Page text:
With contemporary Hip Hop vastly underperforming in its role as social commentarian, there has never been a greater need for active and conscious voices to be heard within music than in 2017. But jazz and poetry have always had a healthy relationship from as early as the 1920s, acting as a social barometer and communal conduit for many. And it’s here that this album brings together composer and flautist Nicole Mitchell with Haki R. Madhubuti, the renowned author, educator and poet for this bold set of jazz poetry – for want of a better description. This ten-track live recording features nine musical contributors in total including Pharez Whitted on trumpet, Tomeka Reid (cello), Renee Baker (violin), Miguel De La Cerna (piano), Harrison Bankhead (bass), Tomas Fujiwara on drums and percussion, with sung vocals performed by Ugochi.
The project begins with the aptly titled ‘Poetry’, a fantastic introduction to what’s to come with Madhubuti’s vivid insight into the role of poets and their medium of choice, together with a spacious soundtrack that is more of a foreground than a backdrop setting for the composition. This relationship continues throughout with all group members working symbiotically and harmoniously. The visceral ‘Woman Black’ is a personal ode to women, which builds and develops from its steady introduction into a more complex piece with its numerous sonic layers and textures intertwining with each other. The cello and upright bass heavy ‘We Walk In The Way Of The New World’, offers a solo by trumpeter Pharez Whitted, together with commentary on gentrification within established and longstanding communities in US cities. ‘Peace Starts Inside Of You’ which more so utilises hypnotic vocalist Ugochi, is essentially a duet between the two vocal performers and is mesmerising as it is absorbing.
At nearly 11 minutes in length, ‘Rise Vision’ is the ‘groove’ track of the set, with all members comprehensively contributing to its composition and arrangement, and the dynamic ‘Too Many Of Our Young’ is not so much a message to young people, but more of a wake up call to the elders in the community to recognise their role in shaping and molding the young. And ‘Gwendolyn Brooks’ is a deep bluesy tribute to the writer and poet who was the first black author to win the Pulitzer Prize in 1950.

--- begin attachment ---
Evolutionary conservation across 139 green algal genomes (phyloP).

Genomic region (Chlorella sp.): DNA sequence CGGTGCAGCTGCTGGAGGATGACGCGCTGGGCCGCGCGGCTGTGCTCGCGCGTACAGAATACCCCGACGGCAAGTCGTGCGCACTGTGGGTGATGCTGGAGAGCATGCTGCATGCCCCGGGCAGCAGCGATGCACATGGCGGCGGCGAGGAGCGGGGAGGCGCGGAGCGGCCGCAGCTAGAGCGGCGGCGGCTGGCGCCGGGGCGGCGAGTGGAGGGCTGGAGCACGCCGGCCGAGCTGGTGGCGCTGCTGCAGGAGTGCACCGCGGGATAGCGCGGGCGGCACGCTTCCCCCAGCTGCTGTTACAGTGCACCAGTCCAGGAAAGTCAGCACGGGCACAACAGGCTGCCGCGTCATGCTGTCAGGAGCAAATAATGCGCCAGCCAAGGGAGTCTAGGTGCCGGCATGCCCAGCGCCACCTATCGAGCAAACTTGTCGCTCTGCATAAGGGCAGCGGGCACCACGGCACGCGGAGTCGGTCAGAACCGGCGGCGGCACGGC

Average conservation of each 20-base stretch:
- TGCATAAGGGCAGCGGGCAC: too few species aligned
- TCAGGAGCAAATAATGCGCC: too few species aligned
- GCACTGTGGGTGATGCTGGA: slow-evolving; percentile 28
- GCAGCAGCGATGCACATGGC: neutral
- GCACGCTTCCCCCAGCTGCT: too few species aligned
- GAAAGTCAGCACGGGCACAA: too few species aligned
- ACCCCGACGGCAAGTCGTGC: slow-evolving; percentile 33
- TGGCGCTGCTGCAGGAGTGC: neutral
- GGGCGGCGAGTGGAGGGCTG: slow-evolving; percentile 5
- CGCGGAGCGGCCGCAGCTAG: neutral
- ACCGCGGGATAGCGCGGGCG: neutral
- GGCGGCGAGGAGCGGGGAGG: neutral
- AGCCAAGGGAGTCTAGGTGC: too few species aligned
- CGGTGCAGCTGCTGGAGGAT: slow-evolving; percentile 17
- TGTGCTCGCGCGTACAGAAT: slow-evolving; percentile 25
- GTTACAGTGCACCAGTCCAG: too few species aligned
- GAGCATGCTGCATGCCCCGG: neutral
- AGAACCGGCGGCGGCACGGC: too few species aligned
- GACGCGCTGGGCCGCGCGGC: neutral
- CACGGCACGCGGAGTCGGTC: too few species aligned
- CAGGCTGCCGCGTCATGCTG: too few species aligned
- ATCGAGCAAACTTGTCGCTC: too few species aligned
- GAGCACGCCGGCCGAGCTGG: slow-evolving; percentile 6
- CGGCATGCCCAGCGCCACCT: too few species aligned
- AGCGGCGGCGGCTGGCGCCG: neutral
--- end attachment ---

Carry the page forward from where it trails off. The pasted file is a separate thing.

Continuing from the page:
Haki R. Madhubuti has had an illustrious career, including possessing an extensive catalogue of writing and publications, establishing the largest independent black-owned publishing house in the United States with Third World Publishing in Chicago and has also been a long term educator within the city. But poetry has been a mainstay in Madhubuti’s varied and fruitful life, with his work presented here originating from his 2012 book also titled ‘Liberation Narratives’, a collection of his poetry from the start of his career until 2012. And it’s interesting and somewhat worrying that none of the content would be considered old or outdated considering that some of the work performed here stretches back over 50 years. And Nicole Mitchell, who was commissioned by the Jazz Institute of Chicago to write the music inspired by the poetry of Madhbuti, has also had an esteemed career as a performer, musician and educator, and a sense of synchronisation between the two is obvious.
And although this is a live set, the recording could have been taken from a studio session with only the crowd applause in-between compositions indicating otherwise, and thus, this is a well-recorded and mixed album. But on numerous levels this is an extraordinary project. The combination of high quality musicianship, excellent compositional work and the outstanding concepts, texts and delivery by Haki R. Madhubuti make this is a difficult release to fault. But if I were to find a criticism it would be the underuse of vocalist Ugochi. And finally, albums of this nature are crying out for a vinyl release.